Jeff Goldblum’s iconic Dr. Ian Malcolm uttered these words in 1993’s Jurassic Park and they have typically summarized my thoughts every time I hear tales of a video game based on a movie franchise: “Your scientists were so preoccupied with whether or not they could, they didn’t stop to think if they should.” The same is true for movies based on video games, but that is a conversation for another day. However, every once in a long while there is an exception to the rule. Like Dr. Malcolm also said, “Life… life finds a way.” This is our review for Jurassic World Evolution.
Jurassic World Evolution is a park building, resource management game which puts you in control of building, managing, and maintaining dinosaur-based theme parks on each of The Five Deaths… or Las Cinco Muertes. These islands make up an archipelago located 200 miles southwest of Costa Rica with Jurassic Park and Jurassic World’s Isla Nublar at a midpoint between them.
It is within this gathering of islands, with the technology of InGen in your grasp, that you will raise an empire, but you are going to need some help. As you manage the bigger picture of the island, the heads of security, entertainment, and science will reach out to you with objectives that will raise your standing within their division, unlocking perks for your park.
For example, George Lambert, the head of security, might ask you to maintain the island’s power for period of time. Once this objective is completed, you will unlock the Dig Speed perk. This perk will allow your excavation teams to excavate faster!
You will, however, want to be mindful of the missions you accept. Some missions will jeopardize your standing with the other departments. While this does not have a large impact early on in the game, there is a chance that a department might get disgruntled and sabotage your park later.
Along the way, there are guest appearances from Jurassic World’s stars, including the cynical, yet charming Dr. Ian Malcolm, voiced by Jeff Goldblum. BD Wong and Bryce Dallas Howard reprise their roles as well, but it is Chris Pratt that is missing as the voice of Owen Grady. It is a highly unfortunate omission because the voice actor Frontier Development commissioned does not do him justice. In fairness, Pratt, though, is a hard act to follow.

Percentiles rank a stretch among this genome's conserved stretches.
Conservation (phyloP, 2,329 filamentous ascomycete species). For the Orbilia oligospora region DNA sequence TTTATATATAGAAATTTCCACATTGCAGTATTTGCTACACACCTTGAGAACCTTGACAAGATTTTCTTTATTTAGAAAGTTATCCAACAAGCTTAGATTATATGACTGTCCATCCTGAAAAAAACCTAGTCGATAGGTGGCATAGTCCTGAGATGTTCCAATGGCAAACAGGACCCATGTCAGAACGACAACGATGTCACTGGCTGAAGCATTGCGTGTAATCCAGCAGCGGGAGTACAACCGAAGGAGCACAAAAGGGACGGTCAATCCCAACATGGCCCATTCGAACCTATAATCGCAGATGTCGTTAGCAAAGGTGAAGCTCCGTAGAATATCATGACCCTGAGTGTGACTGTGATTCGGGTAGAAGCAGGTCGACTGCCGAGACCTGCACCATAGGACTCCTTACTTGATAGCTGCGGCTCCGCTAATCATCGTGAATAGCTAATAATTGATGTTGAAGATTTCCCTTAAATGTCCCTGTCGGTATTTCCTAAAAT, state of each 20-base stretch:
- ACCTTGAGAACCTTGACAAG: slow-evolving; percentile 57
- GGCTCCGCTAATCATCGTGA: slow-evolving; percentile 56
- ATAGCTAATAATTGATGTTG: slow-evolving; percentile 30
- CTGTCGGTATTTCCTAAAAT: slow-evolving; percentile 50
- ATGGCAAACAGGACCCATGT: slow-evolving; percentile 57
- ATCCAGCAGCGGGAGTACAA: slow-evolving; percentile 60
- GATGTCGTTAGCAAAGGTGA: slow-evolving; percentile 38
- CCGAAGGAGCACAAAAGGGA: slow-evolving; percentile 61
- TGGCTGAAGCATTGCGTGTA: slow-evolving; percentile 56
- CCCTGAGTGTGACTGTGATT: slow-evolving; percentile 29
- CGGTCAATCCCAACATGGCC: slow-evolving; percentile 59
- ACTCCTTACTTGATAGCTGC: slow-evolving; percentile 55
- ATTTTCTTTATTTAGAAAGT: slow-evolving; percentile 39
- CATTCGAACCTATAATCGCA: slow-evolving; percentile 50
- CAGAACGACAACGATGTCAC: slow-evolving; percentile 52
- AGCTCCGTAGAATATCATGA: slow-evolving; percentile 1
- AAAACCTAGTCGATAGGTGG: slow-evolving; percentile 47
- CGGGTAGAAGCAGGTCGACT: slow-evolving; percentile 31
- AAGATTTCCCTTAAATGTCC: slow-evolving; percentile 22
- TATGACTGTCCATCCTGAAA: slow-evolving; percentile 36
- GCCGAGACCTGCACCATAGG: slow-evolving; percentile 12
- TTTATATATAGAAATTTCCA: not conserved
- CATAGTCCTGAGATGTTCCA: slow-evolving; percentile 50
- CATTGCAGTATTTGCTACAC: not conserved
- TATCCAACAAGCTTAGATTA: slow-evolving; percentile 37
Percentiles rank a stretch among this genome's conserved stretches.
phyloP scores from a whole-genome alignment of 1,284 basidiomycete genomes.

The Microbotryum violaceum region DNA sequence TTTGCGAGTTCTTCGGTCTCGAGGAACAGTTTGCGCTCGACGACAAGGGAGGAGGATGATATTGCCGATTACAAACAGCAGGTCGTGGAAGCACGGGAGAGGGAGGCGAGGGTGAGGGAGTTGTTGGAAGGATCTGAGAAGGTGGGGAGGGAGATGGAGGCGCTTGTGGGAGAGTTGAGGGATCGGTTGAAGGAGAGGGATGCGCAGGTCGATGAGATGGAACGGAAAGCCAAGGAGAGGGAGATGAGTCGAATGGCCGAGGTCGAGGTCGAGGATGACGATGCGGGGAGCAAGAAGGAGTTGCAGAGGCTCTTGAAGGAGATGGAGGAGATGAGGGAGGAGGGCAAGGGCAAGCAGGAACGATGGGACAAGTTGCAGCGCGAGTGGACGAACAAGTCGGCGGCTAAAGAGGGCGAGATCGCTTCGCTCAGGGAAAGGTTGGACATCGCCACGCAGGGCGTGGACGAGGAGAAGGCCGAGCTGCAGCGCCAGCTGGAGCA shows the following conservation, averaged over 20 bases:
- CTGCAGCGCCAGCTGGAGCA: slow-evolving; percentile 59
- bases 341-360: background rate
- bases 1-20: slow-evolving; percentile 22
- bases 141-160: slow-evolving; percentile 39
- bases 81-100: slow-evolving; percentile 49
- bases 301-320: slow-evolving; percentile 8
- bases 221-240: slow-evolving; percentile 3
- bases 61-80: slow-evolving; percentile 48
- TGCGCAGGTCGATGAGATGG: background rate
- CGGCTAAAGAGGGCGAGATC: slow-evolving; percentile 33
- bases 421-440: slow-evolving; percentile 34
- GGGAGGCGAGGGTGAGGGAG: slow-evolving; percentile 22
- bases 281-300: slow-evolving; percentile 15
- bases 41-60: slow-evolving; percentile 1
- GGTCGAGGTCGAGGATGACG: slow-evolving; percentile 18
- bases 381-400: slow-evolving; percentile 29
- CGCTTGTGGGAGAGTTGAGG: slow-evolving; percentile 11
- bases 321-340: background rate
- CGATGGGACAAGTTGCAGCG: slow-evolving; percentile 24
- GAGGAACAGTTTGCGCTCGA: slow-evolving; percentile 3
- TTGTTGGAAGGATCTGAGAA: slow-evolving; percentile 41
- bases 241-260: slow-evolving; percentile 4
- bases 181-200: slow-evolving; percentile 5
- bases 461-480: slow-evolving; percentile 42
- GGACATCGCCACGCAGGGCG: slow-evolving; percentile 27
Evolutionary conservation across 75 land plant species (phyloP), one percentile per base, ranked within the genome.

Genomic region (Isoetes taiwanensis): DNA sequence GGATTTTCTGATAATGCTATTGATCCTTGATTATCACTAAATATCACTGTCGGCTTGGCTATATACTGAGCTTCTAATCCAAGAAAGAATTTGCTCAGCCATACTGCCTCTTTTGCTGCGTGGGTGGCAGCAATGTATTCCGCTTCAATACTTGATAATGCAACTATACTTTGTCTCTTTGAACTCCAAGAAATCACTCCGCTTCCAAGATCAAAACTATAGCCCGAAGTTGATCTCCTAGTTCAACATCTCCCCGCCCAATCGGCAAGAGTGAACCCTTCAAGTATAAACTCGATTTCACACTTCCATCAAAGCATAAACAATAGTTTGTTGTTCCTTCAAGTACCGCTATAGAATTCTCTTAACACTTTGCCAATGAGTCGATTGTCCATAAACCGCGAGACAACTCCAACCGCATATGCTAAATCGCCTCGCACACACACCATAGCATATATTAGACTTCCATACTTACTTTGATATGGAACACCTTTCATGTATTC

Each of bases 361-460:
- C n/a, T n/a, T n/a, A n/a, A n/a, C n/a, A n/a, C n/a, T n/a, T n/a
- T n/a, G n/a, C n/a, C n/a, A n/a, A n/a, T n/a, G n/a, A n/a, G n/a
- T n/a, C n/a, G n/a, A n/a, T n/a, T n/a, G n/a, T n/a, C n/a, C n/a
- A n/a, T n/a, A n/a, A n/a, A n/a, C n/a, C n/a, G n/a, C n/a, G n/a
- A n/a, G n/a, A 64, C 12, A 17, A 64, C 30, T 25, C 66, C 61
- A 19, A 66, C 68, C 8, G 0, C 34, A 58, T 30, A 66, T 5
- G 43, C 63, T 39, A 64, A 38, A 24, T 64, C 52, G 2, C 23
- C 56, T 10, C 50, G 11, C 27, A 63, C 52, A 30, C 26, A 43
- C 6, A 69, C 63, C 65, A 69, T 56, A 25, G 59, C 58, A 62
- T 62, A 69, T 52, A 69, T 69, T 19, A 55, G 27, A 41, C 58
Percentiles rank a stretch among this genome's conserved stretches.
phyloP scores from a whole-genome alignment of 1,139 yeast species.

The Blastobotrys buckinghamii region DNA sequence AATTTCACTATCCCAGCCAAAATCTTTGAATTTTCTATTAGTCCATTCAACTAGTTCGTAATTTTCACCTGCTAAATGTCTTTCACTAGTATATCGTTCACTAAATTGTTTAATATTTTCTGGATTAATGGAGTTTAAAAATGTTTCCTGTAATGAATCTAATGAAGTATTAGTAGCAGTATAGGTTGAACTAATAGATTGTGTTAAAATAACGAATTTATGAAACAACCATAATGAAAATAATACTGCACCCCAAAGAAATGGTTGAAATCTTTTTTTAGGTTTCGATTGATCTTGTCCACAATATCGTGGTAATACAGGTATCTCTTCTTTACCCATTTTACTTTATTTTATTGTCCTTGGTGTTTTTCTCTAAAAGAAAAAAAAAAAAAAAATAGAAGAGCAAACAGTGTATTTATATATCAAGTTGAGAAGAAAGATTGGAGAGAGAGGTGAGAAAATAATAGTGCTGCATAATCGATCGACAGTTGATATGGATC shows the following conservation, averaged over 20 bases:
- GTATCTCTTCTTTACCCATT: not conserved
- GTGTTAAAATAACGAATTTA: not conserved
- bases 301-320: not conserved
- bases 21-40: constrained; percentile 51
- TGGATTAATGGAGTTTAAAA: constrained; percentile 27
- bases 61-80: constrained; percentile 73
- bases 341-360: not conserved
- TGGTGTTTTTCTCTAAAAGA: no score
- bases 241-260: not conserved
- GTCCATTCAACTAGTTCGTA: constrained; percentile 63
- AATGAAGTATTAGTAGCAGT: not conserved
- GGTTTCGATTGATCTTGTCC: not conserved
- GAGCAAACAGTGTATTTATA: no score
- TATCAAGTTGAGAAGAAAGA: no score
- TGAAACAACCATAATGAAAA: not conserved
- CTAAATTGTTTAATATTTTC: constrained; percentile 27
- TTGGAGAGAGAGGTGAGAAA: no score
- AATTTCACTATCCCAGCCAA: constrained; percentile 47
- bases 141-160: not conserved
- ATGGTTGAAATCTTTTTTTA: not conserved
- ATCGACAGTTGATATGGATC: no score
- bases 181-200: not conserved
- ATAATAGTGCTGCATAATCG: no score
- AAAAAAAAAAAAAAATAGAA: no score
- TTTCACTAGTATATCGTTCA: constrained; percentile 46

But you are not here to hear about the people alone.
Jurassic World Evolution give you dinosaurs and lots of them. Over the course of your time in game, you will be able to research an engineer over 40 different dinosaurs. Some of these dinosaurs are unlocked through progression while others are discovered in fossil digs. On each island, you are able to build an expedition center which will allow you to study dig sites from all around the globe. Each site can yield fossils, amber, and minerals that can either be studies or sold.
As you discover and study fossils and amber, your knowledge of that particular dinosaur will increase. You will also have the opportunity to research compatible DNA strains that will allow you to engineer those traits into your creations. Tampering with their DNA does come with a cost – that cost being a reduction in their viability. The higher the viability, the higher your chances are of incubating a living specimen. But what is science without the risks?
Two failed parks might hold some wisdom to answer this question.
After successfully incubating a new dinosaur, you have some options. You can release it into an enclosure, allowing your adoring public to gaze upon their majesty, extolling the magnanimous miracle of life or you can call in a helicopter, tranquilize the beast, and sell it to the highest bidder. It is in moments like these where Jurassic World Evolution takes on a unique level of immersion.
Here is what this could look like:
Let’s say that you choose to send the helicopter in. From here, you can make the choice to take control of both the helicopter and the sniper to hunt down your prey. The helicopter enters a third-person mode while the sniper engages from a first-person perspective. It isn’t a perfect system and I found the first-person element to be a little unwieldy, but it allows you control that I am not sure I have experienced in other park builder or management style games.
The same goes for choosing to care for your dinosaurs. Occasionally, one of them might get sick or hurt. You can send a ranger team to heal them by assigning them a task or you can hop into the driver’s seat and rush to their aid. While you are there, you could refill feeders or take some pictures for profit.
While this next element isn’t quite as exciting as taking care of dinosaurs, taking care of your park’s infrastructure is no less important. Each building requires both power and roadway access. Power is provided through power plants which supply that power to stations by power lines. Each station has a circular area in which they provide coverage. There are also shelter bunkers for your guest in the event of a hurricane or enclosure breach happens.
While Jurassic World Evolution’s construction is fairly straightforward, it does have some odd elements. Each building costs a set amount of money but can cost more without giving you a reason why this is the case. It makes sense for things like power lines, which might span a greater distance. However, these cost penalties are not clearly explained. It isn’t game breaking and it is entirely possible that I missed that portion of the tutorial while giddily incubating dinosaurs.
Even if you don’t like resource management games or park builders, Jurassic World Evolution brings a fresh sense of immersion into the genre that is worth trying. It provides you with just enough freedom to play how you want to while still maintaining order over what the game itself is.
And in a Jurassic park, a sense of order is pretty high praise.